Aerospace Jam: Russia’s Su-34 Bomber to Hide Entire Squadron From Enemy Radar


… from  Sputnik News,  Moscow

This is an older US version, bit and bulky

[ Editor’s Note: We had known this squadron masking radar was in the works, but did not know what stage of development it was at. But we learn the Russians once again give very high priority to getting the best bang for their ruble on defense with this new air squadron masking system.

They have to because their economy is vastly smaller than its NATO adversary, despite its continued attempts to paint Moscow as an aggressive threat – a total hoax on the scale of the Iran nuclear weapons program hoax.

We have watched how Russia has upgraded older planes, but not to state of the art, as that can’t be done on old air frames. But we see today that by having one or two of these new S-34s, it can mask a squadron of attack planes that don’t have it, while penetrating defenses. A US contractor would never propose such a cost-effective measure, wanting every plane loaded with everything, and with as complicated and expensive operational and maintenance costs as possible.

As I have stated many times in my Military Editor’s Notes, whoever has the best electronic warfare in the next big war will probably win… if it does not go nuclear. Russia has a lot of focus on this area as it was a do or die task for them, since NATO’s airforce is huge by comparison; and the winner of an attrition battle would be the larger force.

That said, I would assume that the US has the same capability. So the next rung up on electronic warfare is how to neutralize an enemy’s masking capability, and more of those open-ended contracts go out for that effort in an endless cycle… Jim W. Dean ]

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This is the Khibiny system for individual fighter planes – but the literature says it only increases the survivability by 25-30%

– First published  …  March 11,  2017

An upgraded version of Russia’s Su-34 fighter bomber will be equipped with a sophisticated electronic countermeasures system that will allow one such warplane to protect a squadron of other strike fighters from enemy radar, Russian military expert Viktor Murakhovsky told Sputnik.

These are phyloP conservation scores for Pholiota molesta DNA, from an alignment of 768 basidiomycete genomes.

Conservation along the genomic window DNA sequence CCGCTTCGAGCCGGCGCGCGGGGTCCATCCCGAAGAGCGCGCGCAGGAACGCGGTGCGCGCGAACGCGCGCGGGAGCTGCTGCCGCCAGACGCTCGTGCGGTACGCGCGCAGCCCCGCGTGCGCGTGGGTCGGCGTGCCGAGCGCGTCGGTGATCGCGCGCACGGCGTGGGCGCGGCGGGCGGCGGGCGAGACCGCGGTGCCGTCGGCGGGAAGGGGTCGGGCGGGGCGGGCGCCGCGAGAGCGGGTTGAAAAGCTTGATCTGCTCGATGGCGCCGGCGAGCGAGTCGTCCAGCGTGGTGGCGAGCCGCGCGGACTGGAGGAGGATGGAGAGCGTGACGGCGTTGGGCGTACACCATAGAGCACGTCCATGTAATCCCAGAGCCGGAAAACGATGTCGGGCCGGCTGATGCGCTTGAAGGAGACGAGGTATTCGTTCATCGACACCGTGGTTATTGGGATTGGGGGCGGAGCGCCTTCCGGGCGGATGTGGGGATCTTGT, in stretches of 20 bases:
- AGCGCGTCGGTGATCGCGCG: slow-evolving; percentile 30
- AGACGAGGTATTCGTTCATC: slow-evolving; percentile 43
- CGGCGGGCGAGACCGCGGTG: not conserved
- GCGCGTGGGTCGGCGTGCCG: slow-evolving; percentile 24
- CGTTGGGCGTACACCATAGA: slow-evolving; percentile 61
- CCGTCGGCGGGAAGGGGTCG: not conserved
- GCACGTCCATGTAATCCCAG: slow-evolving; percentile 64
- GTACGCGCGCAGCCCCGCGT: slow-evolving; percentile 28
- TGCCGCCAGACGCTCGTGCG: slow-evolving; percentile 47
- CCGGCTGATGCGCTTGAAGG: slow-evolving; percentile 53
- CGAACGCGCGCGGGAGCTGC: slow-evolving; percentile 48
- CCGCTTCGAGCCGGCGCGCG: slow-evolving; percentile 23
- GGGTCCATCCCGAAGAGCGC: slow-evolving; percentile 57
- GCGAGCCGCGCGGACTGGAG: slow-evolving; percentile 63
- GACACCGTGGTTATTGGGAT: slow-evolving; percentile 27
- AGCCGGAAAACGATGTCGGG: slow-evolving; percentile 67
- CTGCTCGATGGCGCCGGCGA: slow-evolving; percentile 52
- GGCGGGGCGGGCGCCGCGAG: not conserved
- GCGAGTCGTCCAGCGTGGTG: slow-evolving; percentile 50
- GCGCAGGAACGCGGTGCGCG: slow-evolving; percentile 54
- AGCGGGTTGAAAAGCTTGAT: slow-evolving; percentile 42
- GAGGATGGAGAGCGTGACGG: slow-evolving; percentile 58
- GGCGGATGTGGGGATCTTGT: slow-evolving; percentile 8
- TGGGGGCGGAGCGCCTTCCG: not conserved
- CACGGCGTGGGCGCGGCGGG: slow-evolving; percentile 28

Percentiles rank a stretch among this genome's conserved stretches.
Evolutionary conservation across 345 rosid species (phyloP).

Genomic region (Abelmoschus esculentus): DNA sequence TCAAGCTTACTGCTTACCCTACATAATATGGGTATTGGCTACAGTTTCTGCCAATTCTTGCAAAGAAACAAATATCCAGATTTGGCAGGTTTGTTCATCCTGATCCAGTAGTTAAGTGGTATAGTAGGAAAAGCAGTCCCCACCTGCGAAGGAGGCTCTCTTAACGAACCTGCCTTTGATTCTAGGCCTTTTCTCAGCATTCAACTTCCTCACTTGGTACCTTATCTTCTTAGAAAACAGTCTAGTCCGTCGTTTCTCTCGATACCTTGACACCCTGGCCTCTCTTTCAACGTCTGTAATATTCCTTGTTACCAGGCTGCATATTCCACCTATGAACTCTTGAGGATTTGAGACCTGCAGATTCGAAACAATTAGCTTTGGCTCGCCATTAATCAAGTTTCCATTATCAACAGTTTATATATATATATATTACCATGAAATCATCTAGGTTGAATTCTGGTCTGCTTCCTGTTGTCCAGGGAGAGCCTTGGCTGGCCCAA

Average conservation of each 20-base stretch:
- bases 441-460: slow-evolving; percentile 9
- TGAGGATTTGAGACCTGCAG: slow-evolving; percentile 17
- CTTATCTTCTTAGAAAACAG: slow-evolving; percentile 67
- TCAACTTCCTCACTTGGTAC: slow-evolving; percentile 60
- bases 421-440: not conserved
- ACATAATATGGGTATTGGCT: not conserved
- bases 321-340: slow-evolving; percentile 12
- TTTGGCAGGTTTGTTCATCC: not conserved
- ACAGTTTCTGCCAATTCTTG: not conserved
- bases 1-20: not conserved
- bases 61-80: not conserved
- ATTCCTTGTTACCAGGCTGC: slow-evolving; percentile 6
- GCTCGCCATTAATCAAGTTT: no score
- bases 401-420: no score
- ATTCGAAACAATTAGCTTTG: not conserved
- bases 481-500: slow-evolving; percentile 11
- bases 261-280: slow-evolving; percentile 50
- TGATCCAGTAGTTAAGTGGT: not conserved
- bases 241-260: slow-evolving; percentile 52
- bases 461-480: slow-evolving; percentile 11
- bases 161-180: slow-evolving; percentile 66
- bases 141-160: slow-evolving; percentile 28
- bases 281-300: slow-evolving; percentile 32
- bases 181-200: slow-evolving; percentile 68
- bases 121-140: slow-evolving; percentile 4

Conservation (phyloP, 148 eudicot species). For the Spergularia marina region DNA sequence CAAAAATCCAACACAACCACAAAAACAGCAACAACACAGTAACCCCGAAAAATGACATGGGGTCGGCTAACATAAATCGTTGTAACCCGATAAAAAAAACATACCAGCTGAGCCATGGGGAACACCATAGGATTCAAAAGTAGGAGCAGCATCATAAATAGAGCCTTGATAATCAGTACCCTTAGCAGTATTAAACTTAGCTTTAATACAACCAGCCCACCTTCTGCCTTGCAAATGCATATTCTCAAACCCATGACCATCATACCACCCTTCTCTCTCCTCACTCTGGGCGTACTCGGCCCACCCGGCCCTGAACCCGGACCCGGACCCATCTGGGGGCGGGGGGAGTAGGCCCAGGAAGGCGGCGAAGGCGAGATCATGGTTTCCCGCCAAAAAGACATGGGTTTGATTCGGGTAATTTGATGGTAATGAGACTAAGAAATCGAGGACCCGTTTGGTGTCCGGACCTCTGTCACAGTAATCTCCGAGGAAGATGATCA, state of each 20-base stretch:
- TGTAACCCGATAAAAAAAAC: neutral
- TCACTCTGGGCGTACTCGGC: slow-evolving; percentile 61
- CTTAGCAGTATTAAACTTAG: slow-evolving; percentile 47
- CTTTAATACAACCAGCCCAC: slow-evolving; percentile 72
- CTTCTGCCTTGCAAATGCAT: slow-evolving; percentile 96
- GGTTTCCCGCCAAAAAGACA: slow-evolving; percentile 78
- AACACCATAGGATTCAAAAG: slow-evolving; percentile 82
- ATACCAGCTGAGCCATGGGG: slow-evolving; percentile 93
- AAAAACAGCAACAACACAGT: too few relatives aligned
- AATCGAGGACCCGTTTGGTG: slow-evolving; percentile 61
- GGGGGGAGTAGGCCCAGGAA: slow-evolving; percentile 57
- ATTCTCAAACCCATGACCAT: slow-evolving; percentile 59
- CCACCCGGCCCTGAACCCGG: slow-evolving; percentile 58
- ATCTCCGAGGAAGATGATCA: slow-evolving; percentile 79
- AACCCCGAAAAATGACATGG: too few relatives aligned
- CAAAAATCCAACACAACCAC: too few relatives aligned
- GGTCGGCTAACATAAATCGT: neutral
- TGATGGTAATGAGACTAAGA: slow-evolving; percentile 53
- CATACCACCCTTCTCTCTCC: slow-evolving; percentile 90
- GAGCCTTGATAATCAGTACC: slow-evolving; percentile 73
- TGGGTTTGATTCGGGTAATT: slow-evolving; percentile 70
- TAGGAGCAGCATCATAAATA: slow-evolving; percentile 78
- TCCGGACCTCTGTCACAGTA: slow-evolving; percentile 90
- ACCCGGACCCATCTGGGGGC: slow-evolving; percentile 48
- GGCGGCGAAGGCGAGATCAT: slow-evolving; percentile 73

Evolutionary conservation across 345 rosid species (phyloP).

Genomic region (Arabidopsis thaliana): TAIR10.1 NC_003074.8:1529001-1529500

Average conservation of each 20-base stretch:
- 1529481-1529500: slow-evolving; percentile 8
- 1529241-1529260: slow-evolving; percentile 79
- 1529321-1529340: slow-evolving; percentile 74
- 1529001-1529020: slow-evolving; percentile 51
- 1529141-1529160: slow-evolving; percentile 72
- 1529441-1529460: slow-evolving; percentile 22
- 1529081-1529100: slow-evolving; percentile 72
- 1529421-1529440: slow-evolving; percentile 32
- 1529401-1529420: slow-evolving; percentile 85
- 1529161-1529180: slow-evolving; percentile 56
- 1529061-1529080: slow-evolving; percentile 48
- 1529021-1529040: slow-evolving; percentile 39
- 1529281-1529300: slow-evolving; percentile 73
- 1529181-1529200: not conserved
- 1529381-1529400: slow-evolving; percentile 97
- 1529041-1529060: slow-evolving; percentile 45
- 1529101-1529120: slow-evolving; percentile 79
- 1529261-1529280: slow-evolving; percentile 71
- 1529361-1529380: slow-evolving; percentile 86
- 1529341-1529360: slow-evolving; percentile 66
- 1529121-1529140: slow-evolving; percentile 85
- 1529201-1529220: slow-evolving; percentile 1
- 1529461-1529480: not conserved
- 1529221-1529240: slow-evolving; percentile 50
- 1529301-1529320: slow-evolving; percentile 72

In an interview with Sputnik, Russian military expert and chief editor of the magazine Arsenal Otechestva Viktor Murakhovsky, touted the Tarantul aircraft electronic countermeasures system, which he said will help the Russia’s Su-34 strike fighter to effectively protect other strike fighters from enemy radar.

Right now, the Su-34 is equipped with the Khibiny aircraft electronic countermeasures system, which was developed by Radio-Electronic Technology Concern (KRET), Russia’s largest radio-electronics holding company, founded in 2009.

Installed on the wingtips of Su-34s, the Khibiny system provides the jets with electronic warfare capabilities and enables them to carry out effective electronic countermeasures against radar systems, anti-aircraft missile systems and airborne early warning and control aircraft.

“The [Khibiny] system is quite effective, but for the time being it mainly provides  individual protection for the [Su-34] aircraft,” Murakhovsky said, adding that KRET is finalizing the development of an aircraft electronic countermeasures system capable of providing group protection.

Separately, Murakhovsky referred to another such system, which is being developed by the Kaluga Radio Engineering Research Institute outside Moscow.

“After that, the modernized Su-34 fighter bombers will enter service with the Russian Aerospace Forces; they will effectively appear in our VCS, which will effectively provide radio electronic protection to the other warplanes of a strike group,” he said.

Earlier this week, Russian Deputy Defense Minister Yury Borisov said that Russia’s Aerospace Forces will get 16 new Su-34 fighter bombers before the end of 2017, while the modernization of the aircraft will start in 2018.

According to the deputy defense minister, the Novosibirsk Aircraft Production Association has a long-term contract with the Russian Defense Ministry for the production of a total of 92 Su-34 strike fighters.

Borisov stressed that Su-34 aircraft have proved highly effective in the fight against terrorists in Syria.

In particular, it is worth mentioning that during the Syrian campaign, the Su-34 made effective use of its onboard arsenal of a 30 mm cannon, air-to-air and air-to-surface missiles and KAB-500S laser-guided bombs, allowing it to destroy terrorist infrastructure facilities and command centers.

The Russian Defense Ministry now wants to add to this from its impressive arsenal of anti-ship missiles, such as the modified Kh-35 missile and even plans to adapt the Su-34 to launch a new generation of so-called aeroballistic missiles.

Based on the Su-27 fighter, the Su-34 is a 4++ generation jet, which can accelerate to a maximum speed of 1,200 mph (1,931 km) and can fly 2,500 miles (4,023 km) without refueling.



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